A Very Nintendo Christmas

I’ve been a die-hard Nintendo fan since I could first hold a controller. I love me some Playstation and XBox, but I don’t feel the kind of loyalty to the corporate overlords at Sony or Microsoft that I do to the Big N. One thing you can say about Nintendo is that it does things its own way. It’s not a corporate bottom line that drives its actions, but a commitment to a bizarre, inscrutable set of organizational values. Even if you don’t respect its fierce independence, you at least have to admit that it sets the company apart. Unfortunately for Nintendo, the “my way or the highway” approach sometimes doesn’t quite work out (read: results in shockingly terrible financial losses).

It looks like Nintendo might be turning things around, though. While we won’t have December NPD numbers until January, all forecasts and reports indicate that Nintendo has righted the dangerously listing WiiU. The console reported a 23.2 billion yen last year, but estimates for this past holiday season predicted a whopping 36.8 billion yen. Nintendo expects to sell a total of 3.6 million WiiU consoles in 2014, which is way behind PS4 and XBox One, but which I would still classify as “a buttload.”

A lot of those sales are coming from Mario Kart 8 and Super Smash Brothers for WiiU. These are the killer apps Nintendo has been sorely needing since the WiiU launched. There have been a lot of excellent games for the WiiU before this (Pikmin 3, Super Mario 3D World, and Donkey Kong Country Tropical Freeze, to name a few), but they were barely enough to keep the console limping along. Now it looks like Nintendo’s fortunes are changing.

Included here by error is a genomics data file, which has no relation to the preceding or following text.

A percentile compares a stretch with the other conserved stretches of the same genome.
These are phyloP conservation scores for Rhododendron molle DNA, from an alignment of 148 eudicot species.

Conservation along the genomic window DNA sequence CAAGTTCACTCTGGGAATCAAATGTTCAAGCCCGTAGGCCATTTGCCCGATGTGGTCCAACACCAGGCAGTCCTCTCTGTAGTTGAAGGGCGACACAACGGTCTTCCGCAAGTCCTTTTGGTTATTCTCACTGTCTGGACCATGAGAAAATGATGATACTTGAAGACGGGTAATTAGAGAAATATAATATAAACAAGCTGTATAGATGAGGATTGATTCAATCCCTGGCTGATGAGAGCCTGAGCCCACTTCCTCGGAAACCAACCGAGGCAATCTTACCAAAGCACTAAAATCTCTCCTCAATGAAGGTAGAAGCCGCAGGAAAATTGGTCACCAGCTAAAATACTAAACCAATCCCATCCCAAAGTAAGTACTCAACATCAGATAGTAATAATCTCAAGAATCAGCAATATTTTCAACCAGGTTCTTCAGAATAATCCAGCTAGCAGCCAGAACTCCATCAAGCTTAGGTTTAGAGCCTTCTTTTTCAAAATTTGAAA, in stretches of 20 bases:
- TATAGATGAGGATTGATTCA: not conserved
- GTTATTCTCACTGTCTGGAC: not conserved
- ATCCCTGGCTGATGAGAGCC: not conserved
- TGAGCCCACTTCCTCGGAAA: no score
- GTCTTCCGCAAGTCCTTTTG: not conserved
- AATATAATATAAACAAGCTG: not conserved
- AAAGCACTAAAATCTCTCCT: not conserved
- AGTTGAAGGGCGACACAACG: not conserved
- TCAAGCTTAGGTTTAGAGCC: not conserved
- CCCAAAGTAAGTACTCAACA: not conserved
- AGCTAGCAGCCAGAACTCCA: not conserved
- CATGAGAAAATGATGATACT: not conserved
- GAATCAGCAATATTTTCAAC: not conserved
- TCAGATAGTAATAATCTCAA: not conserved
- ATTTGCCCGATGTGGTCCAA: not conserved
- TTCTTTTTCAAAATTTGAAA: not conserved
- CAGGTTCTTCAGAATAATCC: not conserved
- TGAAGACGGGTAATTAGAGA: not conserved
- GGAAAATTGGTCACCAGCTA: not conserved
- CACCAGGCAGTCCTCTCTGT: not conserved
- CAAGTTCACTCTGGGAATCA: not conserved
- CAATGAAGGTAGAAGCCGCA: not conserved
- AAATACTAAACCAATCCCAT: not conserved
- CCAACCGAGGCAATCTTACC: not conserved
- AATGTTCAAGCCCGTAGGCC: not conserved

Amiibo is certainly a huge help. The success of Skylanders and Disney Infinity has proved that kids love DLC disguised as figurine collecting, and probably that a bunch of adults love it, too. If my friend William is any indication, some adults will buy every single one of the little plastic devils. Nintendo predicts $1 billion in Amiibo sales just in the US, which seems perfectly reasonably considering that a lot of the figures have sold out and are going for a fortune on eBay. Personally, I think they’re an insidious plot to infiltrate our homes and spy on us, just like Elf on the Shelf.

You can see the evil in their eyes.

You can see the evil in their eyes.

This is probably just the beginning, too. The WiiU still has a lot of life left in it, and there’s a new Zelda slated for 2015 release (although experience tells us not to believe Nintendo when it gives us a release date for Zelda games). In addition to already-announced games like Splatoon, Yoshi’s Wooly World, and a new Star Fox game, we can also expect a new 3D Mario eventually, as well as entries from other major Nintendo franchises.

I guess you could argue that Nintendo’s still in real trouble since the WiiU has only sold about 8.02 million units worldwide (according to VGChartz), which is still less than even the Dreamcast (lifetime sales of only 8.2 million). But the WiiU launched in 2012, and it has a lot of good years of great software remaining, especially with the way console generations are getting longer. Sony and Microsoft will probably ride the current generation until 2020, which gives Nintendo plenty of wiggle room.